literature · synopses
Gerrit Steunebrink / Evert van der Zweerde (eds.):
Civil Society, Religion and the Nation: Modernization in Intercultural Context: Russia, Japan, Turkey.
Amsterdam – New York: Rodopi, 2004.
(Studies in Intercultural Philosophy 14)
XVI, 328 pages
Website The book considers our understanding of modernization and its connection to the specifically nineteenth-century constellation of citizenship, religion and nationalism to be limited, but it fails to clarify the relations between modernization and westernization.
Islamic fundamentalism versus Western modernity: It looks like the hour of Huntington's prophecy of »clash of civilizations« has already come. Modernity defines itself as »westernity.« But even if modernity has been mostly identified with the western world, it extends well beyond it. It might be of European origins, but is it in essence European? Does a country's cultural identity get lost during a modernization process? If civil society is the symbol for a modernity that entails the development of liberalism, individualism and human rights, then what is the task of nationalism and national religions?
Gerrit Steunebrink and Evert van der Zweerde's volume is concerned with the aforesaid queries. It is divided into four major sections; the first three reflect on the cases of Russia, Japan and Turkey and their respective journeys to modernity, and the last one reflects on general and theoretical contributions to the subject. These countries' historical similarities, consisting in never-colony status, ex-empires status, and a modernization path stemming from a government/ruler's political decision, motivated the editors to attempt this approach, choosing another perspective of intercultural philosophy by challenging the
In the first section Pauline Schrooyen explains the post-reform Russian society transition from traditional to modern by assessing state-society relations. Marina Bykova sees the post-Soviet Russian movement for national identity as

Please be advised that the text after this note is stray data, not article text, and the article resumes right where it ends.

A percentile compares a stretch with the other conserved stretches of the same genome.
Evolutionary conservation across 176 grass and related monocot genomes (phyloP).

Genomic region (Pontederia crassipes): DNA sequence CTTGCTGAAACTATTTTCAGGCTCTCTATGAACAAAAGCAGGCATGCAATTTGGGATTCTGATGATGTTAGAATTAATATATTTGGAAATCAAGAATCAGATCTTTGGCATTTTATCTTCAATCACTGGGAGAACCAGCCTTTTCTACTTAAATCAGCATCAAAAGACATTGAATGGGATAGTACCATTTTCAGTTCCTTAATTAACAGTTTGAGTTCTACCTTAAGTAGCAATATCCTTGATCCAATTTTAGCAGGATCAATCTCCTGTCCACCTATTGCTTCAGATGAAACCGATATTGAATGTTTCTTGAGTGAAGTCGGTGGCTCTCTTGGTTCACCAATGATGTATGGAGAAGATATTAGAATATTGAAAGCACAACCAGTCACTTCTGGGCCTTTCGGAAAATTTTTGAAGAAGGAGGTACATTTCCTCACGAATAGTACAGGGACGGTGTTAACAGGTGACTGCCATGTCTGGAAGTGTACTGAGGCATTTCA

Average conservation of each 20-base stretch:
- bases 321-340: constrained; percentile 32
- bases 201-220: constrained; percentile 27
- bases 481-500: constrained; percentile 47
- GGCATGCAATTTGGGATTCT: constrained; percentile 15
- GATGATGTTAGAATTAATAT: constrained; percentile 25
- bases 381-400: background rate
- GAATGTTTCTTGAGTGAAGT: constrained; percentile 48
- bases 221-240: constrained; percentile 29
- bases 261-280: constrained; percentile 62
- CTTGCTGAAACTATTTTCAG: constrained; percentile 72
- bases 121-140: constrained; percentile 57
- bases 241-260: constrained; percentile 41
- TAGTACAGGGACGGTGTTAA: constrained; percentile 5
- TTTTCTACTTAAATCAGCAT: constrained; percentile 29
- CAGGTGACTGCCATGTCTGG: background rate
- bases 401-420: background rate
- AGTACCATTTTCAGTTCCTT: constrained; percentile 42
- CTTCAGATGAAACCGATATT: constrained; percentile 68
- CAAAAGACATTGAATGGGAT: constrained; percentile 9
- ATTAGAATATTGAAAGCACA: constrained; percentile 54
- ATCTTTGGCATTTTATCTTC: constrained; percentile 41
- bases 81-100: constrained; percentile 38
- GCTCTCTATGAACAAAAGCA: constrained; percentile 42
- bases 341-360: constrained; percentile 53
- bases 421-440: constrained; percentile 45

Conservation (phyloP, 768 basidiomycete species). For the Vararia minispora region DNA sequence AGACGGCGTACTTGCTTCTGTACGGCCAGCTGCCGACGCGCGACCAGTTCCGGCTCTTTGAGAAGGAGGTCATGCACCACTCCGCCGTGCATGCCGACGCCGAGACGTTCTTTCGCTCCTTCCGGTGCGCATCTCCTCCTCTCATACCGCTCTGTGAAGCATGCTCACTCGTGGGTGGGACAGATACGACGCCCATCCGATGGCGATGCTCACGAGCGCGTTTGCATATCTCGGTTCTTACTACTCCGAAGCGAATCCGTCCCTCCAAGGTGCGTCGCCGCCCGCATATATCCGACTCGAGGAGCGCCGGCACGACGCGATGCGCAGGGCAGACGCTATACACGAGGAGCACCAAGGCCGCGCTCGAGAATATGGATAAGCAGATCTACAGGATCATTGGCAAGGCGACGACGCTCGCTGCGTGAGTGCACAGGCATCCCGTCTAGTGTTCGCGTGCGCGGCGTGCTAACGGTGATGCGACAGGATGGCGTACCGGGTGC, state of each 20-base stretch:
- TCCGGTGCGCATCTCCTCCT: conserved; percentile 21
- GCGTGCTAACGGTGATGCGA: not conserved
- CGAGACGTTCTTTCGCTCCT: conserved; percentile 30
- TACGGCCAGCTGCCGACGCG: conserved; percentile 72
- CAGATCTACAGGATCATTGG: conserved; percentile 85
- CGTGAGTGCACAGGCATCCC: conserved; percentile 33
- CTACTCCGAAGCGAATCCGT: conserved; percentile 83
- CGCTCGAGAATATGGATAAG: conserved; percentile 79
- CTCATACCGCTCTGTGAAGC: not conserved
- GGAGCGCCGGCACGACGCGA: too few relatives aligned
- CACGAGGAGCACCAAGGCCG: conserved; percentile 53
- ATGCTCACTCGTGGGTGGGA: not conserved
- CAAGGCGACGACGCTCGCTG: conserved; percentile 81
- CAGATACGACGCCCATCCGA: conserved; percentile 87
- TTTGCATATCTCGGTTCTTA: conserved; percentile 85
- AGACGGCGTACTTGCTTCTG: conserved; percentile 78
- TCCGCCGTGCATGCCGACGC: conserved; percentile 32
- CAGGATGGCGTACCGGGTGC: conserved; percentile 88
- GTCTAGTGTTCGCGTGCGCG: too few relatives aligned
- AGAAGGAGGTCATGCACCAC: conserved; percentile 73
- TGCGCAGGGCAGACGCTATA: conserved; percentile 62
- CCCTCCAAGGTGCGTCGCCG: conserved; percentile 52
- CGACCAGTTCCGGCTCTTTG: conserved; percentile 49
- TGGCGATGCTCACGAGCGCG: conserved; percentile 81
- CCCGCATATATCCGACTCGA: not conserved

In Japan, argues Paul Kevenhörster, there evolves a Japanese modernity articulated in a progressively participating civil society, despite its
In the third section, Gerrit Steunebrink compares the liberalism/nationalism history of Europe and Turkey, and claims the reception of liberalism in today's Turkey and Turkey's participation in the EU as a clear sign of differences and tensions between Islam and Christianity. Yasin Ceylan describes the conflict between state and religion, and deems successful the modernization process of Muslim societies only through a radical parallel re-establishment of state and religious institutions, while Ayse Kadioglu investigates the concept of modern citizenship, and portrays the evolution of
In the last section, Peter van der Veer shows the significance of religious movements for the
The volume's range is considerable, with diverse themes and approaches, but lamentably they are not compared and interwoven with each other in the three-cultural framework, leaving a discussion vacuum that makes this a textbook. The book considers our understanding of modernization and its connection to the specifically nineteenth-century constellation of citizenship, religion and nationalism to be limited, but it fails to clarify the relations between modernization and westernization. Notwithstanding, the avoidance of »occidentocentrism,« and the ability to think globally by using